SOUTH DAKOTA.-Democratic State Central Committee, Otto Peemiller, Yankton, Chairman; E. M. O'Brien, Yankton, Secretary.
TENNESSEE. - Democratic Executive Committee, T. M. McDonnell, Chattanooga, Chairman; E. B. Wade, Murfreesboro, Secretary.
TEXAS.-Democratic State Executive Committee, N.Webb Finley, Tyler, Chairman; Ed. Kauffman, Austin, Secretary. UTAH.-Democratic Territorial Central Committee, Samuel A. Merritt, Salt Lake City, Chairman: A. G. Norrell, Salt Lake City, Secretary.
VERMONT.-Democratic State Committee, Hiram Atkins, Montpelier, Chairman; John H. Senter, Warren, Secretary. VIRGINIA.-Democratic State Committee, J. Taylor Ellyson, Richmond, Chairman; James R. Fisher, Richmond, Secretary.
WASHINGTON.-State Democratic Committee, Daniel H. Gilman, Seattle, Chairman; George Hazzard, Tacoma, Secretary.
WEST VIRGINIA.-Democratic State Executive Committee, Thomas S. Riley, Wheeling, Chairman; B. H. Oxley, Charleston, Secretary.
WISCONSIN.-Democratic State Central Committee, E. C. Wall, Milwaukee, Chairman; W. A. Anderson, La Crosse, Secretary.
WYOMING.-Democratic Central Committee, Colin Hunter, Cheyenne, Chairman; W. L. Kuykendall, Cheyenne, Secretary.
NATIONAL ASSOCIATION OF DEMOCRATIC
President, Chauncey F. Black, Pennsylvania. Treasurer, Roswell P. Flower, New York. Secretary, Lawrence Gardner, Washington, D. C. Executive Committee, William L. Wilson, West Virginia, Chairman; Robert Grier Monroe, New-York; Alexander T. Ankeny, Minnesota; Chauncey F. Black, Pennsylvania; Harvey N. Collison, Massachusetts; Roswell P. Flower, New York; Lawrence Gardner, District of Columbia; George H. Lambert, New Jersey; Chas. Ogden, Nebraska; Harry Wells Rusk, Maryland; Bradley G. Schley, Wisconsin; Edward B. Whitney, New York. Headquarters, Metropolitan Hotel, Washington, D. C.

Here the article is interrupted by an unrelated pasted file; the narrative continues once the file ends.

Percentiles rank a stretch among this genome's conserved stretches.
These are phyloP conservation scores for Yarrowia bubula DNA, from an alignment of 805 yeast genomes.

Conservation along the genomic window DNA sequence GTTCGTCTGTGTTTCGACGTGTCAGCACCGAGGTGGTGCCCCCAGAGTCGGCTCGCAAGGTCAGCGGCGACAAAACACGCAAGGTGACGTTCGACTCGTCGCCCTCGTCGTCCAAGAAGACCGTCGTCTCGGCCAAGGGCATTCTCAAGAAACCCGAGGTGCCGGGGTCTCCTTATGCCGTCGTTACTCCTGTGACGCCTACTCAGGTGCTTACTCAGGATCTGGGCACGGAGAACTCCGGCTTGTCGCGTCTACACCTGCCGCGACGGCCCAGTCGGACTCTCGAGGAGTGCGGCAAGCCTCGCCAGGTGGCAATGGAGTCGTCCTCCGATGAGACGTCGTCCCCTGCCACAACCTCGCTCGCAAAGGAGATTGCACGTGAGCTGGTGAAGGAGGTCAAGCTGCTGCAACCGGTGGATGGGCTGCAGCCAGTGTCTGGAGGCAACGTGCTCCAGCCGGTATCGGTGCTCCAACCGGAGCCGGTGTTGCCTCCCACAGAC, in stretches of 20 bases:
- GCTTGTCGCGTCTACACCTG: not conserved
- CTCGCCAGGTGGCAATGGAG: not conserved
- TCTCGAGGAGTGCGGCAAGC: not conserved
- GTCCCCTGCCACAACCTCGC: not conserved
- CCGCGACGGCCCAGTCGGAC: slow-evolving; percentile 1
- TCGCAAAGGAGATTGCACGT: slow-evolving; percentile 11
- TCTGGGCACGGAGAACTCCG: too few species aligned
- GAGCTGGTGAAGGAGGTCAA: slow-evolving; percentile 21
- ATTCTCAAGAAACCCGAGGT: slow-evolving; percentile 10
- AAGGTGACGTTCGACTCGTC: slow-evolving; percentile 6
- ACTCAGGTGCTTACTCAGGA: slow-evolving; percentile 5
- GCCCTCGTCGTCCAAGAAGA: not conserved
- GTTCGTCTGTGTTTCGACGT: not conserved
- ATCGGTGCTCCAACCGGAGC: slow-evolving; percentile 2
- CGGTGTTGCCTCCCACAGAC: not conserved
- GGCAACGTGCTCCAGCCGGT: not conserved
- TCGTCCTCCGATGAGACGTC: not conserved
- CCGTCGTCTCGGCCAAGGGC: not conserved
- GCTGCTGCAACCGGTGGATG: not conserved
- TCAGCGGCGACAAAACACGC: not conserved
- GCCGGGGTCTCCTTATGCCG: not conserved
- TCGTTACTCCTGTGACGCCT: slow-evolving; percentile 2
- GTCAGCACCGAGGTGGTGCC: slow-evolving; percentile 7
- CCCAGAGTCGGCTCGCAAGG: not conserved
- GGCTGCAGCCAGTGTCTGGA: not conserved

PEOPLE'S PARTY NATIONAL COMMITTEE. *
Chairman, H. E. Taubeneck, Marshall, Illinois.
W. D. Condon
W. R. Shields.
H. E. Taubeneck.
M. L. Wheat
E. S. Heffron.
W. A. Dunning.
E. M. Boynton..
Mrs. S. E. V. Emery
See footnote on p. 16.
THE advantages which are claimed for the Australian Ballot System, as set forth by the Rhode Island Ballot Reform Association, are: 1. A secret ballot, cast as proposed in this plan, interposes the most effectual preventive of the bribery of the voter ever devised. 2. A secret ballot secures the voter against coercion or undue solicitation of others, and enables the most dependent elector to vote as his conscience dictates, in perfect freedom. 3. Excuse for assessment of candidates is taken away. A poor man is placed on an equality with a rich man as a candidate. Money will be less of a factor in politics. 4. The voter will be alone with his country, his conscience and his God," and elections will be more than ever the intelligent and conscientious registering of the popular will. 5. The method of ballot reform has been much discussed in the United States for several years, and has received general favor, being recognized, after careful scrutiny, as a practical and salutary measure.